Ironically, the two get on pretty well, despite divergent left-wing views. Both are keen walkers – Corbyn does not drive, while Creagh is now chief executive of Living Streets, a charity fighting for the rights of pedestrians. They also sometimes meet in a local food hub, where Creagh is a regular volunteer and Corbyn pops in occasionally to help. “There are smiles when they meet, but I wonder if that will change if they fight the same seat,” says one local.

Rishi Sunak has often spoken of how protective he is of his young daughters, Krishna and Anoushka, but he has chosen to feature both on his official Christmas card, which is sent out to thousands of party supporters. Taken by his taxpayer-funded chief photographer Simon Walker – who trails him everywhere – it shows Sunak, his wife, Akshata Murty, and their daughters in their kitchen preparing a pudding. Newspapers, more mindful of the right of his children to privacy, have chosen not to reproduce the image.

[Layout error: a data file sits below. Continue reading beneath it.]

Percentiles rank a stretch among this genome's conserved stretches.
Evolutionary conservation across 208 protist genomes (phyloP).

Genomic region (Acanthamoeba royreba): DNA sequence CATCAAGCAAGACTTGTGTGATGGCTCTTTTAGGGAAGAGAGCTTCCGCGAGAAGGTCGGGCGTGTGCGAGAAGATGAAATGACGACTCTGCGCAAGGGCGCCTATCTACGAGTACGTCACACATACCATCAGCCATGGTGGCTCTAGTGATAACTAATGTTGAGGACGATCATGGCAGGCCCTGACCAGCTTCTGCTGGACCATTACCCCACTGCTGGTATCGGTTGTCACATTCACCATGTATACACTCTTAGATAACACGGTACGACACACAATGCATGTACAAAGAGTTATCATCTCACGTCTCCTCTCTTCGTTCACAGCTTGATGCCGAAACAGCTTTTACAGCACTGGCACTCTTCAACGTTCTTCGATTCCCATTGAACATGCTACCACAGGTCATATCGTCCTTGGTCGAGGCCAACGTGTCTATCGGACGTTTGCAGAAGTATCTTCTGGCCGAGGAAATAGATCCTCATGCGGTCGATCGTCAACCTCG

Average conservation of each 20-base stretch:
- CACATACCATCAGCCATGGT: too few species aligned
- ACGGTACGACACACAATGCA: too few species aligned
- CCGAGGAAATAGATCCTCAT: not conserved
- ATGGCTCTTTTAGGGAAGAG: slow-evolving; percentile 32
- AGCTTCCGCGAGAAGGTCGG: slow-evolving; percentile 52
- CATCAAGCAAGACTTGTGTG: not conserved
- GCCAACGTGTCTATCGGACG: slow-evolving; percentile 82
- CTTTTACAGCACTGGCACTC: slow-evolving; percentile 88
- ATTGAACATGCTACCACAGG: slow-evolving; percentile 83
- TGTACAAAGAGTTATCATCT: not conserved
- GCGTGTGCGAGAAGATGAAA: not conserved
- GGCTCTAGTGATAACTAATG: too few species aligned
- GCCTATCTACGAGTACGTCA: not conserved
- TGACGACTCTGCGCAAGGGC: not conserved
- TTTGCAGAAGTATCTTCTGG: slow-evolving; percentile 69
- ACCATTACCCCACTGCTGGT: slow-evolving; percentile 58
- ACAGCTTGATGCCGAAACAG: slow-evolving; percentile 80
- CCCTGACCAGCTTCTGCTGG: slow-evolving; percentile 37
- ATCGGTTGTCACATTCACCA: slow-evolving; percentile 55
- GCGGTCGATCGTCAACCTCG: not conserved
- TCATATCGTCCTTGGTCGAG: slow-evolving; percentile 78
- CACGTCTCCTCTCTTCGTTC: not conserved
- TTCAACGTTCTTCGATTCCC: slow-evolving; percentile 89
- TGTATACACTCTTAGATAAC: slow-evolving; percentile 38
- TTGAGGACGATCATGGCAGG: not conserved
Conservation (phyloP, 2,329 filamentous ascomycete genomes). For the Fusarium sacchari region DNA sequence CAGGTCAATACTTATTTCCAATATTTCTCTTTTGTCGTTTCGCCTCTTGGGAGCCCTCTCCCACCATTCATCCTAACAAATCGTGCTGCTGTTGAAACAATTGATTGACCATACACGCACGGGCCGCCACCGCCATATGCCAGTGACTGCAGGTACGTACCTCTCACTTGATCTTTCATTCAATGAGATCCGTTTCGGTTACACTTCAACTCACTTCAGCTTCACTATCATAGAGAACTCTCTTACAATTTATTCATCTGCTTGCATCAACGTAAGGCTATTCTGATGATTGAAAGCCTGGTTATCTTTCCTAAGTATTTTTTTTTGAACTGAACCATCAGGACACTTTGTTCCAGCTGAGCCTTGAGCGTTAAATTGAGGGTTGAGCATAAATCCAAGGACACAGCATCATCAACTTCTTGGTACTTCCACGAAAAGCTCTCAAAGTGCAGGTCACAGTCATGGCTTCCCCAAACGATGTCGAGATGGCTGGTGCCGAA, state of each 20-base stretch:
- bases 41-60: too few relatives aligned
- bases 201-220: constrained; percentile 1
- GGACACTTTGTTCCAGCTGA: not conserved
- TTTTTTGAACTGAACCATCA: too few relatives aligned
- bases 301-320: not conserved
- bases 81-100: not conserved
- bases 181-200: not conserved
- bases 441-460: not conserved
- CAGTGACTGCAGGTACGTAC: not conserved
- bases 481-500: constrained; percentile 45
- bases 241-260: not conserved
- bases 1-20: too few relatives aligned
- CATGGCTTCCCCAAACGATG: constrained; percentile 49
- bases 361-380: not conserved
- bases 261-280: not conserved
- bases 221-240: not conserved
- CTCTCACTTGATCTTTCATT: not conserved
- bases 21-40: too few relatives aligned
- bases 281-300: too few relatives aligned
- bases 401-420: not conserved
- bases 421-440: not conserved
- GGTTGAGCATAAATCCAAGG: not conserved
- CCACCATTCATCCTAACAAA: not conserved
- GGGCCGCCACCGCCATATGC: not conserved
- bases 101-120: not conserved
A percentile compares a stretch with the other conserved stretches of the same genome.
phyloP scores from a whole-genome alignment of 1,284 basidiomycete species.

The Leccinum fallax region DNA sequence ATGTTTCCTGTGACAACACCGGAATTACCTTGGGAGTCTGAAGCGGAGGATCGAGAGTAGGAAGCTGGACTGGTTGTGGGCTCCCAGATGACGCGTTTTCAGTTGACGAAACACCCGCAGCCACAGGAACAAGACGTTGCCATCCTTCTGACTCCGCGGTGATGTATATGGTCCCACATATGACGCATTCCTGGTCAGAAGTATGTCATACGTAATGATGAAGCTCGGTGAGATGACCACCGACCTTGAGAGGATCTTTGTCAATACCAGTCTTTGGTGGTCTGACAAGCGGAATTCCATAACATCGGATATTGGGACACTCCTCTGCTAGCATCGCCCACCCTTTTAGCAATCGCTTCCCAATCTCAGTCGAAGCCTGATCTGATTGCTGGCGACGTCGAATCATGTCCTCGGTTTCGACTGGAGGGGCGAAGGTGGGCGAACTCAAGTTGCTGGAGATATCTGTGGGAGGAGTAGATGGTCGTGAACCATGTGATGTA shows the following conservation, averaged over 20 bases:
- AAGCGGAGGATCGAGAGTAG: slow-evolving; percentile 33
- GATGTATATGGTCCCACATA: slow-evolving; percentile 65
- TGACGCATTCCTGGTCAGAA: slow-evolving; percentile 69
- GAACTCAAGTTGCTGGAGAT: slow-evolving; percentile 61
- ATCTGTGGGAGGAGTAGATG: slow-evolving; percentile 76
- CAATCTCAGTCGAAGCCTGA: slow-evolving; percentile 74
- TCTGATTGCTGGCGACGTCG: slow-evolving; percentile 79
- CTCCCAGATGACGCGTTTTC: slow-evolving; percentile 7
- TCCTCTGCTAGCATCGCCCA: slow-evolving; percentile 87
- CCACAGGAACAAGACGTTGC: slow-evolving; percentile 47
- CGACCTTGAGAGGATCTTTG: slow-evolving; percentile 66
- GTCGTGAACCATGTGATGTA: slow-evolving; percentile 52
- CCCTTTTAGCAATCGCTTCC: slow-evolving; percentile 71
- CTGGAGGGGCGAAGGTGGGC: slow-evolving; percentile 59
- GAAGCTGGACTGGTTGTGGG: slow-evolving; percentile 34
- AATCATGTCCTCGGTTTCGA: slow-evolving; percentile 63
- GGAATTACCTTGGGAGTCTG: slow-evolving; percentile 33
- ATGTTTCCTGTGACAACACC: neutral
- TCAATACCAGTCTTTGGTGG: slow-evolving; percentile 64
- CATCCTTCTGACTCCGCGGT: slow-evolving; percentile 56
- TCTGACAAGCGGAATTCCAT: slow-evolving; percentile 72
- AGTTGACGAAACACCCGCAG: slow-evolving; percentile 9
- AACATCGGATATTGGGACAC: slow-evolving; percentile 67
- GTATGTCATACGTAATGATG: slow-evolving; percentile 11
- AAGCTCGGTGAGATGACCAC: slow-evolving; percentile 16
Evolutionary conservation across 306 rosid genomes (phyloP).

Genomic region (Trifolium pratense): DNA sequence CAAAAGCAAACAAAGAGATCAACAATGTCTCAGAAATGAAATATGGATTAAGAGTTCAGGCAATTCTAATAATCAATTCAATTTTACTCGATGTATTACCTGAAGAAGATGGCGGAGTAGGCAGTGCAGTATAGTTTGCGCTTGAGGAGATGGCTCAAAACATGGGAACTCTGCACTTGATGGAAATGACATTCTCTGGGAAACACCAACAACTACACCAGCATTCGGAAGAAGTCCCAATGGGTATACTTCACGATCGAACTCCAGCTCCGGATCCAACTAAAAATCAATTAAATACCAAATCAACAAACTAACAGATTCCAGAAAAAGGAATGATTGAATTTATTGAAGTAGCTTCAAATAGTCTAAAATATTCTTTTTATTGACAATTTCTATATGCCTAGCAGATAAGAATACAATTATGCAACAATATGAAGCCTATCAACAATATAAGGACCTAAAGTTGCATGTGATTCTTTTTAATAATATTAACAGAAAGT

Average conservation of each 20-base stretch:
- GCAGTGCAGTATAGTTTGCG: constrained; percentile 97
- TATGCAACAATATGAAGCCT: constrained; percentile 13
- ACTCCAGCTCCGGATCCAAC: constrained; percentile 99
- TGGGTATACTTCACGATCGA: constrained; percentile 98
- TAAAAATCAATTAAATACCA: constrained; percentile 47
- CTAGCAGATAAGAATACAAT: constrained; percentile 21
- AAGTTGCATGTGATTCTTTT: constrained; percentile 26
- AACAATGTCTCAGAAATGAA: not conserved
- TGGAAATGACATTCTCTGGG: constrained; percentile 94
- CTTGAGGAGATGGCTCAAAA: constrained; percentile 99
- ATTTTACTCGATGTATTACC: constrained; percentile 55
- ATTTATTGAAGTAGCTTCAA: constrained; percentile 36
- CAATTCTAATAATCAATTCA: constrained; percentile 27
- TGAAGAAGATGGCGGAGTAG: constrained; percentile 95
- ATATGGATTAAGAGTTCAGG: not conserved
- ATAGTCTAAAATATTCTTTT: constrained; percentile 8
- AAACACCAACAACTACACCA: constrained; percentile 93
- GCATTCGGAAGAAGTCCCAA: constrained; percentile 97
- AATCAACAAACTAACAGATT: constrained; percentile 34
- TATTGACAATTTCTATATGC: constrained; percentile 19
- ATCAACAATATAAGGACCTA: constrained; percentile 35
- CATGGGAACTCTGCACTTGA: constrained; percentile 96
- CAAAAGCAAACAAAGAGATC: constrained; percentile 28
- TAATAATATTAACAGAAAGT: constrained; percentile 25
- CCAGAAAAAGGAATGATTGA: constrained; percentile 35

Boris Johnson’s children were always a touchy subject for him – the question was how many he had – so his last Christmas card as prime minister merely featured his dog, Dilyn.

Although Theresa May is a keen theatre-goer and still a regular at the Theatre Royal Windsor close to her constituency home, I’ve not seen any of her successors in the stalls. It was gratifying, therefore, to see a former party leader in a seat near me at the first night of Josie Rourke’s production of As You Like It at the new Soho Place Theatre in London.

I need hardly add it was not the philistine currently in office, but a former Labour leader in the shape of Ed Miliband, who was attending with his wife, Justine Thornton. Miliband is a genuine lover of theatre, but he is also a mate of Rourke’s and owes her. In 2014, when he was leading Labour, and Rourke the Donmar in Covent Garden, I revealed how she had been engaged in a heroic struggle to make him more compatible with the cameras.

“It is a bit of an uphill struggle, obviously, but Josie feels that she is making some progress and, come the election, he should be a lot better,” a close associate of the director told me at the time.

“They are keeping it top secret as people take a view about this sort of thing, but most senior politicians have taken expert guidance, somewhere along the line.”